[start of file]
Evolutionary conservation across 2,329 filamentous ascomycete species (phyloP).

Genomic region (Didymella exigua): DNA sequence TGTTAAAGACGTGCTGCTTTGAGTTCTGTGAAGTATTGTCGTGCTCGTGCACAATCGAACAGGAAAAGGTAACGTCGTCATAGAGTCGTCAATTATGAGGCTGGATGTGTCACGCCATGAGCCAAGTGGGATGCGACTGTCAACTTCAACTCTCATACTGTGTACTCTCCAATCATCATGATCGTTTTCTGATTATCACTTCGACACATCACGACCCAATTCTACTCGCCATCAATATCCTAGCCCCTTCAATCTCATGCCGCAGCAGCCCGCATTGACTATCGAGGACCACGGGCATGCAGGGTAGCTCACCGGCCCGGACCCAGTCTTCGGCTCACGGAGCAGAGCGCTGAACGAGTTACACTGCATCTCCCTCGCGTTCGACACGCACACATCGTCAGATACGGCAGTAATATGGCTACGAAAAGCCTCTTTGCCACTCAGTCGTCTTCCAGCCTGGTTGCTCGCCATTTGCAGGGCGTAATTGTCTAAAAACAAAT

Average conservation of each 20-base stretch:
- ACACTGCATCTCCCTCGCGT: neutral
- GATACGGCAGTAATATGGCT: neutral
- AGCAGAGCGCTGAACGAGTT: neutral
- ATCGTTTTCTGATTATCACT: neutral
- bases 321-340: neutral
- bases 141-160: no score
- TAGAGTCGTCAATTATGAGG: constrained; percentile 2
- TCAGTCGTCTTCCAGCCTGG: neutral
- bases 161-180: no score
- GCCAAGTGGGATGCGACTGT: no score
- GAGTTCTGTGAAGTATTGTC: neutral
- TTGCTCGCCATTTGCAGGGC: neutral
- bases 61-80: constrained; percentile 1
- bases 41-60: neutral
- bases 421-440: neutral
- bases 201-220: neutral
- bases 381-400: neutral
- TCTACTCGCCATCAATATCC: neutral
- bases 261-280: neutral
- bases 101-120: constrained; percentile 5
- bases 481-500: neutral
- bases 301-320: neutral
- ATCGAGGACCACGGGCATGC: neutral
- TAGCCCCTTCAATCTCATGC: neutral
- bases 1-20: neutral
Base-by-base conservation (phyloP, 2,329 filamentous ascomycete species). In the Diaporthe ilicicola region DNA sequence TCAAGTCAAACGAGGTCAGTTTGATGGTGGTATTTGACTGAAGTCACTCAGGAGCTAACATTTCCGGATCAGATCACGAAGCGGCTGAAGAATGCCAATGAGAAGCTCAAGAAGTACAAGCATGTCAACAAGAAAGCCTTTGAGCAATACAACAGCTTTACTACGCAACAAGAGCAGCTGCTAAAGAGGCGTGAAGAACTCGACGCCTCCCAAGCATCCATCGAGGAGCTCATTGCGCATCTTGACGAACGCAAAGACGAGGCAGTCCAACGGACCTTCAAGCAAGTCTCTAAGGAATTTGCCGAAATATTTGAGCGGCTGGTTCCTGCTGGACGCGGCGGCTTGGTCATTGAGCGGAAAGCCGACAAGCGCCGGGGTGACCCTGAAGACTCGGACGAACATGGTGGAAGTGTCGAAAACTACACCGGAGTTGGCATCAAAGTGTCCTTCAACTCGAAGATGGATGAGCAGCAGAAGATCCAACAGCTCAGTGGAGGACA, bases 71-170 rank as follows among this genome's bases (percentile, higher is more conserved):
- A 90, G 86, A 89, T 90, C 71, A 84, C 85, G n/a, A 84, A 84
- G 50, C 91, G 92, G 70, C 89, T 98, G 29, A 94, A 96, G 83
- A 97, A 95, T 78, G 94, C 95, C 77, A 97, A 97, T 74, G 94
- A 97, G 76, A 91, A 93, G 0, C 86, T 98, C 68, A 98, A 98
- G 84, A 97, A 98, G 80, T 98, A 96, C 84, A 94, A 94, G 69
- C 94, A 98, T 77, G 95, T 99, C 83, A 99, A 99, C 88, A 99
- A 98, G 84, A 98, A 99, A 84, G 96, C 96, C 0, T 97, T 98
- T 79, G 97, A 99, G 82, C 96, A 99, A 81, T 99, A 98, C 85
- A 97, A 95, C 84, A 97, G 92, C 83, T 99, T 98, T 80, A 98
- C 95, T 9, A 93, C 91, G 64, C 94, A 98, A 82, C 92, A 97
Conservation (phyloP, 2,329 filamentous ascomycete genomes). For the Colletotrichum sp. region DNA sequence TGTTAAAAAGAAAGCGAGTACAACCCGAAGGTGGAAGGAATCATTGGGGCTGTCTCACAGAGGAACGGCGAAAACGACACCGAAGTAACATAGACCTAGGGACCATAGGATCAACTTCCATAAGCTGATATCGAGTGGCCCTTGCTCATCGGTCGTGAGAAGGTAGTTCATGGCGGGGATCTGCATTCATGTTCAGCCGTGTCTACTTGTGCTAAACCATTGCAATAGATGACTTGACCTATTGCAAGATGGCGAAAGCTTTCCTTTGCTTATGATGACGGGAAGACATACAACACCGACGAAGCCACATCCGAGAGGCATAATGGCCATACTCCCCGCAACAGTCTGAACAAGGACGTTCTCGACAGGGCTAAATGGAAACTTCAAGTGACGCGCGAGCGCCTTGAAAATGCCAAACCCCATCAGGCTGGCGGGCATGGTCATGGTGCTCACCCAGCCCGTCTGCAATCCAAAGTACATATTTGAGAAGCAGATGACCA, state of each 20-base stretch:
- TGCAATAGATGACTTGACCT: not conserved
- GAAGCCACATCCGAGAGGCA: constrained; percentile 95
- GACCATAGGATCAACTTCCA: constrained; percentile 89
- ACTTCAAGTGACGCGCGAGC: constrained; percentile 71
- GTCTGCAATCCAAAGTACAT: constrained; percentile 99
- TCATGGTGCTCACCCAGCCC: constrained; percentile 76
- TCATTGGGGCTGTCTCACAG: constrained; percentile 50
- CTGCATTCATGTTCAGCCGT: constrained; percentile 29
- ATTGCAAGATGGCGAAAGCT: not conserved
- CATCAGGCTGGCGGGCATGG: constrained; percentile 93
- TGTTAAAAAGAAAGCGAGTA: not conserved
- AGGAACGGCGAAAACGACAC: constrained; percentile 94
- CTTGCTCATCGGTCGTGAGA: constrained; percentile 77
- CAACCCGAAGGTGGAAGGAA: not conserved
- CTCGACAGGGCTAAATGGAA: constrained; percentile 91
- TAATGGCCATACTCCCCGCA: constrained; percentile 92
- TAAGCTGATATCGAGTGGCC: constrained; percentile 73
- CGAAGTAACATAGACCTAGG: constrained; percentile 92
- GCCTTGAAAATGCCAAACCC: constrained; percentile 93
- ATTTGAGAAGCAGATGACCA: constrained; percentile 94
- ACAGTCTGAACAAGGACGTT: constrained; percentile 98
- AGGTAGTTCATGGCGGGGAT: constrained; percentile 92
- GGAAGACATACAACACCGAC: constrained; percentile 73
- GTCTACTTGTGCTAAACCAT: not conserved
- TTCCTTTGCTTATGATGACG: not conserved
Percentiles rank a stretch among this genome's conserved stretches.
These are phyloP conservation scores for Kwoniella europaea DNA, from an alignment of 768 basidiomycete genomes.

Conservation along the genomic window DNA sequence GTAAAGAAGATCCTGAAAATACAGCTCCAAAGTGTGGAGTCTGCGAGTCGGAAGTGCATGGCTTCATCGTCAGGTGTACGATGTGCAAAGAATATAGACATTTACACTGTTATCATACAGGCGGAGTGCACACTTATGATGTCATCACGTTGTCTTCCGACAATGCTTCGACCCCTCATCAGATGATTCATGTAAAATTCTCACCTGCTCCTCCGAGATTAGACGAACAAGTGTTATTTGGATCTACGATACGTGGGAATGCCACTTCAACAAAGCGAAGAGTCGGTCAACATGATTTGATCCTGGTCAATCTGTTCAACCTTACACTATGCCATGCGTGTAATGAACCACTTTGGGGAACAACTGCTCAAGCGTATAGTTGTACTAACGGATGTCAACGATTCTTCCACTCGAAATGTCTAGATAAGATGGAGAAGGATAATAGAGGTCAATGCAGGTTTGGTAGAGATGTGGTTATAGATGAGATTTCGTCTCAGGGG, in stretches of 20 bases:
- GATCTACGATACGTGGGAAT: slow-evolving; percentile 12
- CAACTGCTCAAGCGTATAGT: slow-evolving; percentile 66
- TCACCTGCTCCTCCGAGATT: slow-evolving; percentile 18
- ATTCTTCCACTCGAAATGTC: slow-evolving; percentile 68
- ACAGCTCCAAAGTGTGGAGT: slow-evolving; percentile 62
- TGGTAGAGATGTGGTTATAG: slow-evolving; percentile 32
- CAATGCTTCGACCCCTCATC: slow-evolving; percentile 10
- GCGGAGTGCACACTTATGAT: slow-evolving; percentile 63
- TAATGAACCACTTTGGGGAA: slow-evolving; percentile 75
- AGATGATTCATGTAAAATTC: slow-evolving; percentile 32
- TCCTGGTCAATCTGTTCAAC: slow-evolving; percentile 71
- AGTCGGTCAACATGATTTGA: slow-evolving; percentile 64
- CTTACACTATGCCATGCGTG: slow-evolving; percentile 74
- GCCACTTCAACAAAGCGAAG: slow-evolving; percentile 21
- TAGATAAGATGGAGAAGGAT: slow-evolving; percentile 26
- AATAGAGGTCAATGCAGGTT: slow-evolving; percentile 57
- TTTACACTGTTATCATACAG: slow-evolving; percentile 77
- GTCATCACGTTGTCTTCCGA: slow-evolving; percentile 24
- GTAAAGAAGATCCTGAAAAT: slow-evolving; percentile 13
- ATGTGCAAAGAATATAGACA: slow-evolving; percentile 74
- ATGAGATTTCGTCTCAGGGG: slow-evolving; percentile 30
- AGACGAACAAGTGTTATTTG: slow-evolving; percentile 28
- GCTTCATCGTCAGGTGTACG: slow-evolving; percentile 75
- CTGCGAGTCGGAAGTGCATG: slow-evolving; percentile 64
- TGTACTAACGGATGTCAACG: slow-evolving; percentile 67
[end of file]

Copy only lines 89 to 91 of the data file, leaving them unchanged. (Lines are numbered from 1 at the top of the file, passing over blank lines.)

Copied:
- ATGAGATTTCGTCTCAGGGG: slow-evolving; percentile 30
- AGACGAACAAGTGTTATTTG: slow-evolving; percentile 28
- GCTTCATCGTCAGGTGTACG: slow-evolving; percentile 75